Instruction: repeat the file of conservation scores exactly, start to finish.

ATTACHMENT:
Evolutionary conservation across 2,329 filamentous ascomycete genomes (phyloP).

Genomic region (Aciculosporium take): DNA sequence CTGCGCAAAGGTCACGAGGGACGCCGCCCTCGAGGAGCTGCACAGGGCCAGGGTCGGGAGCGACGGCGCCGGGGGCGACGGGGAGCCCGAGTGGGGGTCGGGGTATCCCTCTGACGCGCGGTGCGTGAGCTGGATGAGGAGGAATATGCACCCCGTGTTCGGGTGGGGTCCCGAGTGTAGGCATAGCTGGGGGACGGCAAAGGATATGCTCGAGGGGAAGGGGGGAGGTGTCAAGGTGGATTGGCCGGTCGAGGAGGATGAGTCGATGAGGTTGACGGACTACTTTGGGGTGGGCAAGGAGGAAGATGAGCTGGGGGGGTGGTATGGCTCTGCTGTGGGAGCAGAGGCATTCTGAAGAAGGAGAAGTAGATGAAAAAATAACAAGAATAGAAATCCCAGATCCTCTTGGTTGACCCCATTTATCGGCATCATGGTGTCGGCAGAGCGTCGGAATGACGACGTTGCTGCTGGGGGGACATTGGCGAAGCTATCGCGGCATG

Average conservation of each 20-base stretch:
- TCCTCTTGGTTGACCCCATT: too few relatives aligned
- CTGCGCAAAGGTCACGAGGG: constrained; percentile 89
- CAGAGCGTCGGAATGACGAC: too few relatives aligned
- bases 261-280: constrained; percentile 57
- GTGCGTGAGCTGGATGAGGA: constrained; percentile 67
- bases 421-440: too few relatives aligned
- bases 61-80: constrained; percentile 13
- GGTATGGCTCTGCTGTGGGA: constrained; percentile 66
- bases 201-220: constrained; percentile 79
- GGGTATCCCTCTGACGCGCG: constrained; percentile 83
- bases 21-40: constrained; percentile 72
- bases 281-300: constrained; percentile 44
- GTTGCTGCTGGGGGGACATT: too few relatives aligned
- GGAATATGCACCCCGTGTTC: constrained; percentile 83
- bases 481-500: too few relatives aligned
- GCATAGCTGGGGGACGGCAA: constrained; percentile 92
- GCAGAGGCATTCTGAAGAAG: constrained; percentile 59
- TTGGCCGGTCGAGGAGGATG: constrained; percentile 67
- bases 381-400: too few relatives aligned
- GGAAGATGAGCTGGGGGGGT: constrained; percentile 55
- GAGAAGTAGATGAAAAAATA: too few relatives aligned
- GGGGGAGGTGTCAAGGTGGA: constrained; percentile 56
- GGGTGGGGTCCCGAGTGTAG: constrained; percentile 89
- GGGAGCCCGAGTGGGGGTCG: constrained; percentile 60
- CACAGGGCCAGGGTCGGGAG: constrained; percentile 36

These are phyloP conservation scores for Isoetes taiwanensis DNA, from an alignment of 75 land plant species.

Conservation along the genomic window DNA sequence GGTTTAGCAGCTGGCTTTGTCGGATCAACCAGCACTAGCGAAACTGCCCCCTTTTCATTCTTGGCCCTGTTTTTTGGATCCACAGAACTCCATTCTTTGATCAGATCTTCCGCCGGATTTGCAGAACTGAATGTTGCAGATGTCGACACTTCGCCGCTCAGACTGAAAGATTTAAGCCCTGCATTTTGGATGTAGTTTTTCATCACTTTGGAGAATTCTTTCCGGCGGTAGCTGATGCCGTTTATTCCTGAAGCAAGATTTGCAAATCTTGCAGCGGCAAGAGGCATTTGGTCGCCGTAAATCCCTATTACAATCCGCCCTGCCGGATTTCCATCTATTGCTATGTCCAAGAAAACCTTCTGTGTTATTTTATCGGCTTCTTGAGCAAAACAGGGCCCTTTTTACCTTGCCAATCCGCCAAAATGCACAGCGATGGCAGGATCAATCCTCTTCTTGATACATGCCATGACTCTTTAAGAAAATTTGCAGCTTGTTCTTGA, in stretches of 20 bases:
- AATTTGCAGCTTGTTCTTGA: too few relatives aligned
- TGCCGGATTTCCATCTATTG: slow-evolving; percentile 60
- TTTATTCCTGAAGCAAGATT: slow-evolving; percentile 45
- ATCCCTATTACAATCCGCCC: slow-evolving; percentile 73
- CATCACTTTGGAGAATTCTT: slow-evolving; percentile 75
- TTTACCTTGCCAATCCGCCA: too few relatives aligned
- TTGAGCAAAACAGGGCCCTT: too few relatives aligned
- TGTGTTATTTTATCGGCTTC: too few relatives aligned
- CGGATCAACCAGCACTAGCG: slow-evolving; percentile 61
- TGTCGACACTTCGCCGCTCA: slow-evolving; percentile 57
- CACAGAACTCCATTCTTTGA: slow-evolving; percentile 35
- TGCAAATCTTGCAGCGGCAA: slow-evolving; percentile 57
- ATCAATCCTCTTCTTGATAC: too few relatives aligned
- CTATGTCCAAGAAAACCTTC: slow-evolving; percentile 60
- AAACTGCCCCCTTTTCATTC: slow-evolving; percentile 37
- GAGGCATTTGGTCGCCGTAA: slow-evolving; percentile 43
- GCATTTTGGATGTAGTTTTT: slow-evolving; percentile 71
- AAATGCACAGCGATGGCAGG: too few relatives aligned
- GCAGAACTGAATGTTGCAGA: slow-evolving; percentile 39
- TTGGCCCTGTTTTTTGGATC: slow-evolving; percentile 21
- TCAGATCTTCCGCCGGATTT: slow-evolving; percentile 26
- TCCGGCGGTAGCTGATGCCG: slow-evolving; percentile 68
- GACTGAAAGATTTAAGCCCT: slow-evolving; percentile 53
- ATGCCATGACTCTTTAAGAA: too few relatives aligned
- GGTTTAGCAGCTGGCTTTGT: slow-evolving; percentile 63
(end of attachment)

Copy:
Evolutionary conservation across 2,329 filamentous ascomycete genomes (phyloP).

Genomic region (Aciculosporium take): DNA sequence CTGCGCAAAGGTCACGAGGGACGCCGCCCTCGAGGAGCTGCACAGGGCCAGGGTCGGGAGCGACGGCGCCGGGGGCGACGGGGAGCCCGAGTGGGGGTCGGGGTATCCCTCTGACGCGCGGTGCGTGAGCTGGATGAGGAGGAATATGCACCCCGTGTTCGGGTGGGGTCCCGAGTGTAGGCATAGCTGGGGGACGGCAAAGGATATGCTCGAGGGGAAGGGGGGAGGTGTCAAGGTGGATTGGCCGGTCGAGGAGGATGAGTCGATGAGGTTGACGGACTACTTTGGGGTGGGCAAGGAGGAAGATGAGCTGGGGGGGTGGTATGGCTCTGCTGTGGGAGCAGAGGCATTCTGAAGAAGGAGAAGTAGATGAAAAAATAACAAGAATAGAAATCCCAGATCCTCTTGGTTGACCCCATTTATCGGCATCATGGTGTCGGCAGAGCGTCGGAATGACGACGTTGCTGCTGGGGGGACATTGGCGAAGCTATCGCGGCATG

Average conservation of each 20-base stretch:
- TCCTCTTGGTTGACCCCATT: too few relatives aligned
- CTGCGCAAAGGTCACGAGGG: constrained; percentile 89
- CAGAGCGTCGGAATGACGAC: too few relatives aligned
- bases 261-280: constrained; percentile 57
- GTGCGTGAGCTGGATGAGGA: constrained; percentile 67
- bases 421-440: too few relatives aligned
- bases 61-80: constrained; percentile 13
- GGTATGGCTCTGCTGTGGGA: constrained; percentile 66
- bases 201-220: constrained; percentile 79
- GGGTATCCCTCTGACGCGCG: constrained; percentile 83
- bases 21-40: constrained; percentile 72
- bases 281-300: constrained; percentile 44
- GTTGCTGCTGGGGGGACATT: too few relatives aligned
- GGAATATGCACCCCGTGTTC: constrained; percentile 83
- bases 481-500: too few relatives aligned
- GCATAGCTGGGGGACGGCAA: constrained; percentile 92
- GCAGAGGCATTCTGAAGAAG: constrained; percentile 59
- TTGGCCGGTCGAGGAGGATG: constrained; percentile 67
- bases 381-400: too few relatives aligned
- GGAAGATGAGCTGGGGGGGT: constrained; percentile 55
- GAGAAGTAGATGAAAAAATA: too few relatives aligned
- GGGGGAGGTGTCAAGGTGGA: constrained; percentile 56
- GGGTGGGGTCCCGAGTGTAG: constrained; percentile 89
- GGGAGCCCGAGTGGGGGTCG: constrained; percentile 60
- CACAGGGCCAGGGTCGGGAG: constrained; percentile 36

These are phyloP conservation scores for Isoetes taiwanensis DNA, from an alignment of 75 land plant species.

Conservation along the genomic window DNA sequence GGTTTAGCAGCTGGCTTTGTCGGATCAACCAGCACTAGCGAAACTGCCCCCTTTTCATTCTTGGCCCTGTTTTTTGGATCCACAGAACTCCATTCTTTGATCAGATCTTCCGCCGGATTTGCAGAACTGAATGTTGCAGATGTCGACACTTCGCCGCTCAGACTGAAAGATTTAAGCCCTGCATTTTGGATGTAGTTTTTCATCACTTTGGAGAATTCTTTCCGGCGGTAGCTGATGCCGTTTATTCCTGAAGCAAGATTTGCAAATCTTGCAGCGGCAAGAGGCATTTGGTCGCCGTAAATCCCTATTACAATCCGCCCTGCCGGATTTCCATCTATTGCTATGTCCAAGAAAACCTTCTGTGTTATTTTATCGGCTTCTTGAGCAAAACAGGGCCCTTTTTACCTTGCCAATCCGCCAAAATGCACAGCGATGGCAGGATCAATCCTCTTCTTGATACATGCCATGACTCTTTAAGAAAATTTGCAGCTTGTTCTTGA, in stretches of 20 bases:
- AATTTGCAGCTTGTTCTTGA: too few relatives aligned
- TGCCGGATTTCCATCTATTG: slow-evolving; percentile 60
- TTTATTCCTGAAGCAAGATT: slow-evolving; percentile 45
- ATCCCTATTACAATCCGCCC: slow-evolving; percentile 73
- CATCACTTTGGAGAATTCTT: slow-evolving; percentile 75
- TTTACCTTGCCAATCCGCCA: too few relatives aligned
- TTGAGCAAAACAGGGCCCTT: too few relatives aligned
- TGTGTTATTTTATCGGCTTC: too few relatives aligned
- CGGATCAACCAGCACTAGCG: slow-evolving; percentile 61
- TGTCGACACTTCGCCGCTCA: slow-evolving; percentile 57
- CACAGAACTCCATTCTTTGA: slow-evolving; percentile 35
- TGCAAATCTTGCAGCGGCAA: slow-evolving; percentile 57
- ATCAATCCTCTTCTTGATAC: too few relatives aligned
- CTATGTCCAAGAAAACCTTC: slow-evolving; percentile 60
- AAACTGCCCCCTTTTCATTC: slow-evolving; percentile 37
- GAGGCATTTGGTCGCCGTAA: slow-evolving; percentile 43
- GCATTTTGGATGTAGTTTTT: slow-evolving; percentile 71
- AAATGCACAGCGATGGCAGG: too few relatives aligned
- GCAGAACTGAATGTTGCAGA: slow-evolving; percentile 39
- TTGGCCCTGTTTTTTGGATC: slow-evolving; percentile 21
- TCAGATCTTCCGCCGGATTT: slow-evolving; percentile 26
- TCCGGCGGTAGCTGATGCCG: slow-evolving; percentile 68
- GACTGAAAGATTTAAGCCCT: slow-evolving; percentile 53
- ATGCCATGACTCTTTAAGAA: too few relatives aligned
- GGTTTAGCAGCTGGCTTTGT: slow-evolving; percentile 63